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Neurite Outgrowth

Gain valuable insights for interpreting neurobiology, from evaluation of iPSC-derived neurons to analysis of 3D neuron organoids.

Simplify characterization of neurons using neurite outgrowth assay to study neuronal development and degeneration 𝘪𝘯 𝘷𝘪𝘵𝘳𝘰

Neurons create connections via extensions of their cellular body called axons and dendrites, which are commonly referred to as “neurites” or “processes”. This biological phenomenon is referred to as neurite outgrowth and is regulated by complex intracellular signaling events.

Neurite outgrowth is a commonly used assay to study neuronal development and neuronal degeneration in vitro. Development of neurites requires a complex interplay of both extracellular and intracellular signals. The growth of neurites can be stimulated or inhibited by neurotrophic factors. Importantly, the development of neurons can be affected by neurotoxic chemicals.

Understanding the signaling mechanisms driving neurite outgrowth provides valuable insight for interpreting neurotoxic responses and compound screening data and for interpreting factors influencing neural development and regeneration. Inhibition or stimulation of neurite outgrowth is implicated in a broad range of CNS disorders or injuries including stroke, Parkinson’s disease, Alzheimer’s disease, and spinal cord injuries.

Workflow solution for analyzing neurite outgrowth

Neurite outgrowth is assessed by the segmentation and quantification of neuronal processes. These neuronal processes can be imaged using a fluorescence microscope and quantified with manual tracing and counting when throughput is low. However, for samples in a higher-throughput microplate format, an automated imaging system paired with analysis software is a more efficient solution.

 

Neurite Workflow

 

 

The workflow illustrates a simplified process for analyzing neurite outgrowth and highlights systems to help you streamline your research and increase your throughput.

  1. Culture neuronal cells – cells were grown and allowed to form neurite networks in 96- or 384-well microplates.

  2. Treat with compounds – the cells were then exposed to toxic compounds for 48 hours.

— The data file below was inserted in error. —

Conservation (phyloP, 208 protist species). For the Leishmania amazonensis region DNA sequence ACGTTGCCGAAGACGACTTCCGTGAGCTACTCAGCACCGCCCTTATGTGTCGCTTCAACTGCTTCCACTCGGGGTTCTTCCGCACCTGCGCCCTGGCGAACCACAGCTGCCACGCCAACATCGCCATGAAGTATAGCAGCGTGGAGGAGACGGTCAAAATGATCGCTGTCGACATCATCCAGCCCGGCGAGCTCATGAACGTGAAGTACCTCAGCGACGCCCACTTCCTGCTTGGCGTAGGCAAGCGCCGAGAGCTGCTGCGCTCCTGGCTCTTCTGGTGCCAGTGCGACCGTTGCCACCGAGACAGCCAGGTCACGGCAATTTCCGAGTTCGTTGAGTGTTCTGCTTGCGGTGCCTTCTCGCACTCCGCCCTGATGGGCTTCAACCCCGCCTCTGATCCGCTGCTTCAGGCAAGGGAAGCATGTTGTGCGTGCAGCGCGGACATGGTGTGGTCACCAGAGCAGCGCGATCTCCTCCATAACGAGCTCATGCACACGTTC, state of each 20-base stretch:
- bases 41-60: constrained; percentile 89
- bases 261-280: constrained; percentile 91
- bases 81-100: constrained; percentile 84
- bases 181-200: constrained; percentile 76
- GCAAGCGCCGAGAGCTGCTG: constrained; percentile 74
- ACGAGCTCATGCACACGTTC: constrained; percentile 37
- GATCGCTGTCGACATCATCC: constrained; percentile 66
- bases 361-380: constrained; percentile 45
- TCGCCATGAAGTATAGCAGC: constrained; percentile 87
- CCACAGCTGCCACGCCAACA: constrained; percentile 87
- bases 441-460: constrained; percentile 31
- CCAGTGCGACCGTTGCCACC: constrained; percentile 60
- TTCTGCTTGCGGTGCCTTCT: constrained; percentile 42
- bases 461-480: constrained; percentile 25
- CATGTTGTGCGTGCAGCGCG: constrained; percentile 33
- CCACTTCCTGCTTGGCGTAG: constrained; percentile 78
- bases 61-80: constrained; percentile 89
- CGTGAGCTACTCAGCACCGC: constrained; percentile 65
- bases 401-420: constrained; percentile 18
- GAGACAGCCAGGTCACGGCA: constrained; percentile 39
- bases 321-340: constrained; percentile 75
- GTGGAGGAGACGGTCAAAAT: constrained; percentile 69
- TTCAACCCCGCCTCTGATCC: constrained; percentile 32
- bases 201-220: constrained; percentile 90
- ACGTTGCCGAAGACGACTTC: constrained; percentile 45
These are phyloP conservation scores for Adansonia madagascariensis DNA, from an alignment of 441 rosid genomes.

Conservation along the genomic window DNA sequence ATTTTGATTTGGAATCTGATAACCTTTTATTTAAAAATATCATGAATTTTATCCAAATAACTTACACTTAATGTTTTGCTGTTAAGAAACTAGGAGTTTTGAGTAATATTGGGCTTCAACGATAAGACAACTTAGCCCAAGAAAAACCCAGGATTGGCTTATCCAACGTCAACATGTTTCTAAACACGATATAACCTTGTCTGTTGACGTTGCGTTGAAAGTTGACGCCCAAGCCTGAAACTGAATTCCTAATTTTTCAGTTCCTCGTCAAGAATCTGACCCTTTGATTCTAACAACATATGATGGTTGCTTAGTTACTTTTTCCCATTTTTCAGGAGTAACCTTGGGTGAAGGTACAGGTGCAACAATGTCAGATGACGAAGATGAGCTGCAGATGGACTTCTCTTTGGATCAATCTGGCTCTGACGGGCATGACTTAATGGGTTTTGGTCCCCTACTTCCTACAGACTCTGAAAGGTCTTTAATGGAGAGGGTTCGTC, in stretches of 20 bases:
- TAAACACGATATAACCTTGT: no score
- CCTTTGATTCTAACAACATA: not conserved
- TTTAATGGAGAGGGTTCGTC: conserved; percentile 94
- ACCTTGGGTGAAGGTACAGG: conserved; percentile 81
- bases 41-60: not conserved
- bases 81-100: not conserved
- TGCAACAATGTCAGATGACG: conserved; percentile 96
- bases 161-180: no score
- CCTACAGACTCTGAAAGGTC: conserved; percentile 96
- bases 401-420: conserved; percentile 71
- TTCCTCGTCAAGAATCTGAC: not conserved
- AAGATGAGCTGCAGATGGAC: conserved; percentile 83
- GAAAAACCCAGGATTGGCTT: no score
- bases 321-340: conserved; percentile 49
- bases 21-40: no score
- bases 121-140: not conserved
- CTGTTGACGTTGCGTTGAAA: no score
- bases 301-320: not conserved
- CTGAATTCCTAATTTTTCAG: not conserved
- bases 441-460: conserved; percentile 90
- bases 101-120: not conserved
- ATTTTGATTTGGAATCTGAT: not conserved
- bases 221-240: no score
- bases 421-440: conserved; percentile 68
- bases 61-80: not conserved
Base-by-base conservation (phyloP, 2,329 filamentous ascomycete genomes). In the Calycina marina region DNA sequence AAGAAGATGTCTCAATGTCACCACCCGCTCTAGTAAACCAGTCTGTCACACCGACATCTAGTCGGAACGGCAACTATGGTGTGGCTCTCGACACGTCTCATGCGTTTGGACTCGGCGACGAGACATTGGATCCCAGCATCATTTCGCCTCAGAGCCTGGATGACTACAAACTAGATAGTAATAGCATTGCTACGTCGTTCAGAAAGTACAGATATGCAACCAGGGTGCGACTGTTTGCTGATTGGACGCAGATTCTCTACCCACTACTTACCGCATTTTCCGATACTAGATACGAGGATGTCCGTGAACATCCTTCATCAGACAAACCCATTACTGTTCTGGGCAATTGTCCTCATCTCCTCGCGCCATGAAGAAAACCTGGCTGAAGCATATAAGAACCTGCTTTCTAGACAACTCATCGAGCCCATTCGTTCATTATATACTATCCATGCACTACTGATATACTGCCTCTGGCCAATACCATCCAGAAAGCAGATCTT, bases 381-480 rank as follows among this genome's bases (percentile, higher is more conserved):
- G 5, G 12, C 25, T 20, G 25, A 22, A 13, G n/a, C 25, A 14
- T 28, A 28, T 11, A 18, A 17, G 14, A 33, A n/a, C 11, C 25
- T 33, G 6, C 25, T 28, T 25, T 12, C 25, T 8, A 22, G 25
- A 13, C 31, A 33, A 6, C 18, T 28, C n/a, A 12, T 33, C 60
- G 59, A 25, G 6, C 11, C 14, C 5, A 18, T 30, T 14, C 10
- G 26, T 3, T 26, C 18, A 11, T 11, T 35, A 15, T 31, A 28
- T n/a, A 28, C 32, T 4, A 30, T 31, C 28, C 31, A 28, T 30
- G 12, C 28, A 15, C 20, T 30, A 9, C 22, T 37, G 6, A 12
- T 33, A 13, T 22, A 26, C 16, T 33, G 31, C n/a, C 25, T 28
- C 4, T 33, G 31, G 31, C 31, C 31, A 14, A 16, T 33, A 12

3. Stain for markers – After compound treatment is complete, live cell stains can be added directly to the media. Immunostaining protocols with fluorescently-conjugated antibodies can also be performed post-cell fixation.

  4. Acquire neuronal images – High-content imaging of neurons allows scientists to both characterize and measure changes in neuronal networks such as neurite number, length, and branching, as well as to determine gross or specific toxicity reactions. Acquire images with large field-of-view optics so more cells can be sampled with fewer sites per well, leading to dramatically faster plate acquisition times.

  5. Analyze neuronal network – High content analysis provides a quantitative method to determine effects of positive and negative factors on neurite outgrowth. Use cellular imaging analysis software to run quantitative analysis of the neuronal cell images to characterize several parameters including number of processes per cell, length of neurite outgrowth, branching, and number of cells.

 

 

Neurite outgrowth applications and assays

High-content imaging of neurons allows scientists to both characterize and measure changes in neuronal networks such as neurite number, length, and branching, as well as to determine gross or specific toxicity reactions.

Learn how to capture and quantify neuronal activities quickly and accurately using automated microscopy and high-content analysis software:

  • eBook: Phenotypic Screening with iPSCs

    Phenotypic Screening with iPSCs

    Phenotypic Screening With iPSC-Derived Cardiomyocytes and Neurons

    There is a critical need for more relevant models to identify therapeutic effects and adverse responses to compounds earlier in the drug discovery process. Profiling the effects of environmental hazards in a higher throughput fashion is extremely important. The development of human induced pluripotent stem cells (iPSC) has made it possible to develop new higher throughput screening assays to study compound effects upon iPSC cardiomyocytes and neuronal cultures.

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    Induced pluripotent stem cells (iPSCs)

    Induced pluripotent stem cells (iPSCs)

    High-content imaging using induced pluripotent stem cells (iPSCs) of human origin can be applied to examine neurotrophic, neuroprotective, or neurotoxic effects of pharmaceutical drug candidates or environmental contaminants.

    iPSCs are very useful for neuronal toxicity studies as they exhibit the functionality and behavior of mature neurons, and are also available in large quantities. This biologically relevant cell type paired with high-content imaging and analysis makes neurotoxicity assays valuable for screening lead compounds and potentially reduces pre-clinical development costs and the need for animal experimentation.